Physical Age is Meaningless

“How old are you?”


“Sorry. That might be rude… but I was just wondering.”

Goodbye PurpleWith a genuine smile I say: “No, it’s fine. How old do you think I am?

“25. 26?”

I laugh out a “thank you.”

“Younger or older?”

Very surprised laughter now, “I’m even more flattered by that question. Older… by a good bit.”


“I’m 33.”

“Wow. You don’t look it.”


Not rude and also not telling

In my Italian class today (which I share with the most recent student who asked, the one quoted above) we learned “Quanti anni hai?” (how many years have you?). Using formal phrasing would be unlikely because, as we briefly discussed, it would be inappropriate to ask a Lady or Gent such a question.

I shared a laugh and brief eye-contact smile with said student.

I’ve been asked my age a number of times offer the last 3 weeks. Because of my position I am both one of and slightly appart from the other student at the center. The others, most of whom weren’t alive when The Wall fell, keep me feeling both young and old at the same time.

Old for all the missed references, young for I can still hang.

I don’t shy away from claiming my 33 years, but I am always interested to know the guesstimate first.

Often from those older it is in the 27/28 range, from those younger in the 25/26 area.

I always take it as a compliment but I know however flattered I might be that I can pass as a 25 year old, my place in the life spectrum is what skews perception to the lowball number.

Past being able to qualify for better insurance rates (or in my case disqualify from better cell phone rates) of what significance is that statistic?

Does the number matter?

GRT BirthdayI’m not sure I put much stock before in the idea that “age is just a number” or “you’re as young as you feel” but now I guess I have come around to that refrain. Our number of years spent on this earth is a rather meaningless piece of datum.

“How many years have you?” is just our shorthand for “Where are you in life?”

As my current situation demonstrates, the former isn’t necessarily reflective of the latter.

Just as we don’t know how much time we have left, how much time we have spent is not necessarily indicative of where we are.

I’ve lived a few different lives in the past 6 years. I’ve experimented, changed direction, moved locations, switched career paths and now am making up for some long held regrets.

I’m 33 but I’m in better health than I was at 23. I had purple highlights until a month ago andI discovered grey eyebrow hairs just last week. I certainly don’t have my 19-year-old bodily rebound ability anymore but I’ve been staying out late and still getting up early to do and see and experience as much happiness as I can each day.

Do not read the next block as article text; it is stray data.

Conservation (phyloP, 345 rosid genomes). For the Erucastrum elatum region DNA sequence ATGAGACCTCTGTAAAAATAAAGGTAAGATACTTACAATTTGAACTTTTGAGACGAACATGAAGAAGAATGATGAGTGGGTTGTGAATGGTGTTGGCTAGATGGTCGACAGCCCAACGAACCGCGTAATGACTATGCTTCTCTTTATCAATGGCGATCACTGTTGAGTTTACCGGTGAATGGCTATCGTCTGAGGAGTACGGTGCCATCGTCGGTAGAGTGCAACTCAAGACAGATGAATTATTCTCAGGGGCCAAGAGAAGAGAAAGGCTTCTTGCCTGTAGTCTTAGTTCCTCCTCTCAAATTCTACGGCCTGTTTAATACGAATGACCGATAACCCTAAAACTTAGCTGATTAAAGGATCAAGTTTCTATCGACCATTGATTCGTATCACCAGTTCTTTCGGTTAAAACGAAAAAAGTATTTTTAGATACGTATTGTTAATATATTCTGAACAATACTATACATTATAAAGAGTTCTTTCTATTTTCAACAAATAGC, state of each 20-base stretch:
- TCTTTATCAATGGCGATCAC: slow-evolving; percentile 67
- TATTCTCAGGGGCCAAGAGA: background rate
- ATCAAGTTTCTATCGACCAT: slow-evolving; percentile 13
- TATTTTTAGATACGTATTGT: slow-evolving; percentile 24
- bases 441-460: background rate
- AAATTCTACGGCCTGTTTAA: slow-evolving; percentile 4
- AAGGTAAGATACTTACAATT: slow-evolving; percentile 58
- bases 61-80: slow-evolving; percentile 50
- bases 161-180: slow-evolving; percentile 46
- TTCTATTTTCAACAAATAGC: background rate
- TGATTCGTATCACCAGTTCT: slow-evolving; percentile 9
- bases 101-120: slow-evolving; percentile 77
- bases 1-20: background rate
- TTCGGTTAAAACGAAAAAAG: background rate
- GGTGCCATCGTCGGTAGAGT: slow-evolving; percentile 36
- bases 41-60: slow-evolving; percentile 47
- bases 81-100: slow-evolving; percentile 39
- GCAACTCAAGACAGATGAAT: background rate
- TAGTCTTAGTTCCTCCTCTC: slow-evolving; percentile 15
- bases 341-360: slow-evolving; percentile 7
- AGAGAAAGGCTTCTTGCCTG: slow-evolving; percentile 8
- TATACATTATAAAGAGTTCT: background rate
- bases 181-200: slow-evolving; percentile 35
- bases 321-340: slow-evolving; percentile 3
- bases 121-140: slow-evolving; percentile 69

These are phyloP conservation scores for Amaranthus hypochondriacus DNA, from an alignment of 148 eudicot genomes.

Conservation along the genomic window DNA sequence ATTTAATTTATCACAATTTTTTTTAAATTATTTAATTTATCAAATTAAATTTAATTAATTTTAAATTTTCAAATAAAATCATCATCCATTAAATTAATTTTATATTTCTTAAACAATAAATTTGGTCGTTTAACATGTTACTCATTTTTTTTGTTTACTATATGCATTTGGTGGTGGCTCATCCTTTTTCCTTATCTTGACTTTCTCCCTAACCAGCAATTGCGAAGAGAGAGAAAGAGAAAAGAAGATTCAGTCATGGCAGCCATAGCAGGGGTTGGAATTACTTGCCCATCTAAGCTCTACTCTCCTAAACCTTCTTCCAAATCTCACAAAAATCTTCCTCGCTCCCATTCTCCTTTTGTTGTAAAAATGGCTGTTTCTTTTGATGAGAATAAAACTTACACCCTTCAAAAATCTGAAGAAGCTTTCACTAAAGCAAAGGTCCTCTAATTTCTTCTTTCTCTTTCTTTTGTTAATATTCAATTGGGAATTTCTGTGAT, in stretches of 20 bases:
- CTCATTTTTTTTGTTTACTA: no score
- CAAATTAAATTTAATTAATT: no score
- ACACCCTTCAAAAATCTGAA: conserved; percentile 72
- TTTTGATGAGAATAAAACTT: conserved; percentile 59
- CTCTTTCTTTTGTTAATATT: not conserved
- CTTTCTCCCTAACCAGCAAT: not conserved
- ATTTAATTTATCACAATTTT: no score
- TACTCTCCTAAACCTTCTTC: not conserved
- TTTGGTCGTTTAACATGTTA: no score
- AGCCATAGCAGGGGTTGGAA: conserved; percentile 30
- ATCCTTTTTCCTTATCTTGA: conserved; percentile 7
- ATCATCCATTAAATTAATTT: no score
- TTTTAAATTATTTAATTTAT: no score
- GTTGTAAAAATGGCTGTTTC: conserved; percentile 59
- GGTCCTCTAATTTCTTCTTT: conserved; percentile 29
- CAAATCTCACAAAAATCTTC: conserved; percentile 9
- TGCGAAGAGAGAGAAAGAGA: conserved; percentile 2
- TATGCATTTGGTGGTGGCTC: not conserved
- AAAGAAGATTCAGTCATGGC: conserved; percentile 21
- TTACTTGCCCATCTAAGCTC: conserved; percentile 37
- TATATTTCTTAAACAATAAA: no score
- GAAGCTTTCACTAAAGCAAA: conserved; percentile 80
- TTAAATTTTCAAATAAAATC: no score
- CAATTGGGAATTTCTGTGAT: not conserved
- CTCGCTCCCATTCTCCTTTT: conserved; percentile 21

The important question isn’t “how old are you?” but “how old do you think I am?” Or even more so:

How old do I think I am?

Life elasticity and adaptability is what we associate with the young, but it doesn’t only have to be a young person’s game.

Our age doesn’t necessarily determine how willing or able we are to change direction to do better for ourselves. Here I am breathing, seeing, hearing, looking, living, enjoying BeINg proof that it is never too late to chase down your dreams.

Tumblr Photo Posted September 01, 2012 at 08:29AM

Our physical age doesn’t matter so much as our mental and emotional pliability to embrace opportunity and change.

It isn’t how many years we have spent but where those years have brought us and what we are doing with the current time? It isn’t how far along our charted course of live we are, it is how happy are we here on this course? It isn’t how much time we have spent in our pursuits, but how willing we are to see and love our life’s current purpose and direction and, if it isn’t to our liking, tack onto a better one.

I hope that I know, remember and believe that at 43, 53 and 103.

Whether it be your millionth or billionth moment upon this earth, may you always…

Be IN,

Jo Signature





  1. Hi Jo, my impossible friend. 🙂
    I remember the Wall falling. Like you, I’m doing better now than at 23, unlike you, I’m doing way better than I did at 35. I’m 38. I’ve been “carded” buying alcohol twice in the last month (though I don’t think by any means I look 21), and most of my younger friends are amazed/bewildered by my tales of good livin’.
    Your message is a great one and I hope people take it to heart. If you’re not living younger than you are, today is the day to start!
    – Aaron

    • Hello My Impossible Friend,
      I’m only not surprised by your age because you seem to have an old soul. I too hope that more heed the call to jump in and try. I am certainly glad I heard and followed yours down the path of good livin’ — can’t imagine going back now. (You can do it! Sign up!) Keep your eyes on the horizons and love feeling the ground moving beneath your feet.
      PS – Going “barefoot” for Paris – can’t risk fracturing my foot again in silly soles.


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